*Only things you use daily go on or in the desk.
*If you use things weekly store on a shelf, closet or in a drawer.
*Things you use monthly can be stored away in an attic or basement.
*Keep an in-out box and update it weekly.
“Things have to earn the right to be where they are — so look around see if the daily, weekly or monthly tips apply,” she said. “The idea is to make your desk welcoming, not something you fear, stress or get apprehensive about when you come closer to it.”
The drawers look good now, especially with the help of two bamboo silverware organizers. Things I reach for daily go on the right side; electronic cords and chargers etc. go on the left. My husband Steve told me to tell you he fixed the shelf so it is flush against the wall as Ikea intended. And I also bought a pretty rug so I don’t do further damage to the floor from rolling my chair around.
Next stop: The hundreds of DVDs, CDs, envelopes, cards and different kinds of papers I have smushed in an antique sheet-music cabinet. But today, I love my desk.
Part 3 - Emptying the Drawers
Part 2 – Decluttering the Surface
Part 1 – The Problem
February 28, 2011
Part 3 – Emptying the Drawers
So I embarked on my next installment of Project: Desk – cleaning out my drawers – with great hope. It was a shiny clean day. I had a pot of tea ready. I would celebrate my birthday within 24 hours. I had a mind full of purpose after conferring with professional organizer Angela Kanatarellis, who has great tips about where things should go and what to toss and keep.
I didn’t take a lot of my dad’s things when he died. He was also a writer, with similar organizational issues to mine. I did keep his Electrolux letter opener, a silver pen and a pair of black-handled scissors, and found all those in the chaos of my drawers. The discovery felt like it was his way of saying “happy birthday” to me from wherever he is now.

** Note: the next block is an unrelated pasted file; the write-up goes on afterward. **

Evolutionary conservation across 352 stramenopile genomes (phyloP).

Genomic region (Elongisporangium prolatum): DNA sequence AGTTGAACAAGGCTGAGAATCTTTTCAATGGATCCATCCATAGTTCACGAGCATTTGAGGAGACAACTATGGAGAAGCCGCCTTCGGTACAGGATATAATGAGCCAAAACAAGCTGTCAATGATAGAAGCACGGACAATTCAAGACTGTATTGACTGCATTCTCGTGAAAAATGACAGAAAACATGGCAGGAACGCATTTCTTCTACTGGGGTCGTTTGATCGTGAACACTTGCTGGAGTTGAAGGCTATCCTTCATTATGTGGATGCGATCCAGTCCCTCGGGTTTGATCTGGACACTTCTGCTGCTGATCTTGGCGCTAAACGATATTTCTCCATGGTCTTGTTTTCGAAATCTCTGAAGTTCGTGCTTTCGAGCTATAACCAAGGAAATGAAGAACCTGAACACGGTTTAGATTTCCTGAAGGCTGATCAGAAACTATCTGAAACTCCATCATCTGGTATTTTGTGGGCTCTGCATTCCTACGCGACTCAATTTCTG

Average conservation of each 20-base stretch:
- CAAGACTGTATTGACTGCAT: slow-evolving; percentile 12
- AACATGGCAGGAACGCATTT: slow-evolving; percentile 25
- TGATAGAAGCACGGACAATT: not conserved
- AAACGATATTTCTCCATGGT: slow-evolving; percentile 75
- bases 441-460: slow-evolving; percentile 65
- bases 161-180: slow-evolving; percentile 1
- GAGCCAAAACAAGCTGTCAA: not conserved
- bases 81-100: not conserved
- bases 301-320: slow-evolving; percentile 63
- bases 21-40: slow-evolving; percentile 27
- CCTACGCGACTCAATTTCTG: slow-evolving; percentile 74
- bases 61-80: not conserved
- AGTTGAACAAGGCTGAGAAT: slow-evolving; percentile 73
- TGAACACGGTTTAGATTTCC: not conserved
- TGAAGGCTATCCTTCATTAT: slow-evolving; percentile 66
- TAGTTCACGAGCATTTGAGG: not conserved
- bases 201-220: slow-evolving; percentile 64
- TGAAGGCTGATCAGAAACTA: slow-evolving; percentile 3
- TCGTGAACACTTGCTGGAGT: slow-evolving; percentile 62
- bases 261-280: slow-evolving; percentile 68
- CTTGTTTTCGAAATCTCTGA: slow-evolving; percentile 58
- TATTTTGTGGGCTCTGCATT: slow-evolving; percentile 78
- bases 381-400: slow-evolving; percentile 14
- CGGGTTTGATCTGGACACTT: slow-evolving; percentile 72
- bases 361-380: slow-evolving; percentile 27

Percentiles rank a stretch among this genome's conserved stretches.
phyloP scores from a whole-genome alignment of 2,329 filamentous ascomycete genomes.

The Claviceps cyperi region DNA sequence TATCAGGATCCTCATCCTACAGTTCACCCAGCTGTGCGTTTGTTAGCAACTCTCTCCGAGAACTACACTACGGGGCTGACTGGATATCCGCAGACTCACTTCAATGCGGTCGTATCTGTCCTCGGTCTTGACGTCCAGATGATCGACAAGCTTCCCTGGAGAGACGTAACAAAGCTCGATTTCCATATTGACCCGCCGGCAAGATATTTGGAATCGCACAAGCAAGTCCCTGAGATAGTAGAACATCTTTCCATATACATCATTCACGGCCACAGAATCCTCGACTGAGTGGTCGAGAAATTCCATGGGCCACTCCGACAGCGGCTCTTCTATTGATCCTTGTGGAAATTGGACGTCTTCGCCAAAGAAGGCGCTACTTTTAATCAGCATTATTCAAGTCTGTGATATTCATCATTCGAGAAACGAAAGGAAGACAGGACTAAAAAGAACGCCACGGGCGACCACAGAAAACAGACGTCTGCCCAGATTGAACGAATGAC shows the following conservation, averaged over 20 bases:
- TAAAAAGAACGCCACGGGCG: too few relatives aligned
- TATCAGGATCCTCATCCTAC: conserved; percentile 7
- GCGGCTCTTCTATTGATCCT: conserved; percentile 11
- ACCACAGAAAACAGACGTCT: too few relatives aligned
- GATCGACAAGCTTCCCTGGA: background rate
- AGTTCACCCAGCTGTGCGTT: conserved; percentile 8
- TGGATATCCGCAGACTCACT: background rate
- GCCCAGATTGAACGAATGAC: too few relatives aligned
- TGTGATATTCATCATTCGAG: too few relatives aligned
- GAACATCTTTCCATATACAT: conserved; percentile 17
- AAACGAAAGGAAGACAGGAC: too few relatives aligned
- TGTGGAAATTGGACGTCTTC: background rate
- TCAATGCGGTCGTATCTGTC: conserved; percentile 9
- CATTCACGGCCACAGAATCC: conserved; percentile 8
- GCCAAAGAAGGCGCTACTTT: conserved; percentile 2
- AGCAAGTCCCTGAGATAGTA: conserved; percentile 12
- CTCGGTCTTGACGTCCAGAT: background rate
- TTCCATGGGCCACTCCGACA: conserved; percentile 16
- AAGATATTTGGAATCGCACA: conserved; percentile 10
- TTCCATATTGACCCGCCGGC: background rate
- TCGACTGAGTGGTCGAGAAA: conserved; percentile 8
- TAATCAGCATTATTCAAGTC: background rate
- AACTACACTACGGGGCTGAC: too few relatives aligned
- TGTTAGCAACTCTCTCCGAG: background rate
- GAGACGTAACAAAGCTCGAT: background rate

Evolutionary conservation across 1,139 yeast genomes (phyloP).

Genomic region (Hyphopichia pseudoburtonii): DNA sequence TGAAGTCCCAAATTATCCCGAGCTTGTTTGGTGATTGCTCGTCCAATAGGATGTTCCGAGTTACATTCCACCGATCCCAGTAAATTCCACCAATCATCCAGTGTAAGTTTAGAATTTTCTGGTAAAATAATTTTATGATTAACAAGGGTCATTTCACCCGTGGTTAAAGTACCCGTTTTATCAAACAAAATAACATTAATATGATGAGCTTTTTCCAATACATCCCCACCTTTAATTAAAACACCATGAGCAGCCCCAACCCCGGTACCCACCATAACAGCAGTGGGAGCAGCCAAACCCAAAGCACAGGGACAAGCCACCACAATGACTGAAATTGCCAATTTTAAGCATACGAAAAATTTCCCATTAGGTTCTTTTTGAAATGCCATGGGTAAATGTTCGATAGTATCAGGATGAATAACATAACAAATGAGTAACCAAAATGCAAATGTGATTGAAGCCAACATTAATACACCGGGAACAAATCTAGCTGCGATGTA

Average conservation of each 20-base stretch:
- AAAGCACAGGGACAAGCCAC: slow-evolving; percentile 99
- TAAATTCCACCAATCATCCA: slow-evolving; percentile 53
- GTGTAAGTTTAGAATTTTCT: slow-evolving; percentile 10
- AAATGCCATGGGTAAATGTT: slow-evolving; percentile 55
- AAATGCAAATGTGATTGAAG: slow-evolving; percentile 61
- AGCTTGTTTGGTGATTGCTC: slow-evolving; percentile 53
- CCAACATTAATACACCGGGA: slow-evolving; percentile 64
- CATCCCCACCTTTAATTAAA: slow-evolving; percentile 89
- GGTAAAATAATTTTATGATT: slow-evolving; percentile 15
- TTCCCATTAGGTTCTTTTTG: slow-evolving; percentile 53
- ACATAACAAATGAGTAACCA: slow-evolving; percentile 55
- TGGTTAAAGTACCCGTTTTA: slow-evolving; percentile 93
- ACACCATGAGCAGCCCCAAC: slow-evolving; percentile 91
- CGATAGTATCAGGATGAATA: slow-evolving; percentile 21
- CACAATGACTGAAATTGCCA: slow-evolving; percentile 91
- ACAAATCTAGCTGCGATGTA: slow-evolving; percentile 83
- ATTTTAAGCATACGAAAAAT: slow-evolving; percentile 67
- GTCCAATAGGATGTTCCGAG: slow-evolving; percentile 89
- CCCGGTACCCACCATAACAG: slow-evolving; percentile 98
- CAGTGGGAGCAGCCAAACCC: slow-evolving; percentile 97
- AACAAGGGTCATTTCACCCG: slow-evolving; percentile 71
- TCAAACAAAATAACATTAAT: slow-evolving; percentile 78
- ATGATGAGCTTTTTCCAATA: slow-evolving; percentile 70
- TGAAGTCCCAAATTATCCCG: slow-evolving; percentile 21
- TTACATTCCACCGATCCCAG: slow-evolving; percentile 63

Then my proverbial sky started to darken. I was horrified to see that somehow I’d accumulated about 200 pens and magic markers, half of which were functional. Three of them had feathers and/or lit up. Two of those didn’t work: Winnie-the-Pooh in a drag boa, and the green feather pen that appears to have escaped from a bordello. I did keep the pen with a light-up pig on it that I got for enrolling my husband in the Bacon of the Month club.
I had three bags and two boxes for separating what would be kept, relocated, recycled and trashed. I was in my groove of testing pens and putting cell-phone chargers from three phones ago in the e-waste bag, when I was toppled.
I felt excruciating pain from a lump on what we will just call my upper thigh to keep it simple. I ended up in urgent care, getting the thing poked and drained and learning that I had some kind of staph infection. Upon being released from the clinic, my husband took me out for chicken soup. And it was either that or the Vicodin that made me too high and sleepy to complete the desk reorg project for the week.
Hoping to use that letter opener today on a birthday card or two, though.
Part 1 – The Problem
Part 2 – Decluttering the Surface
February 22, 2011
Part 2 – Decluttering the Surface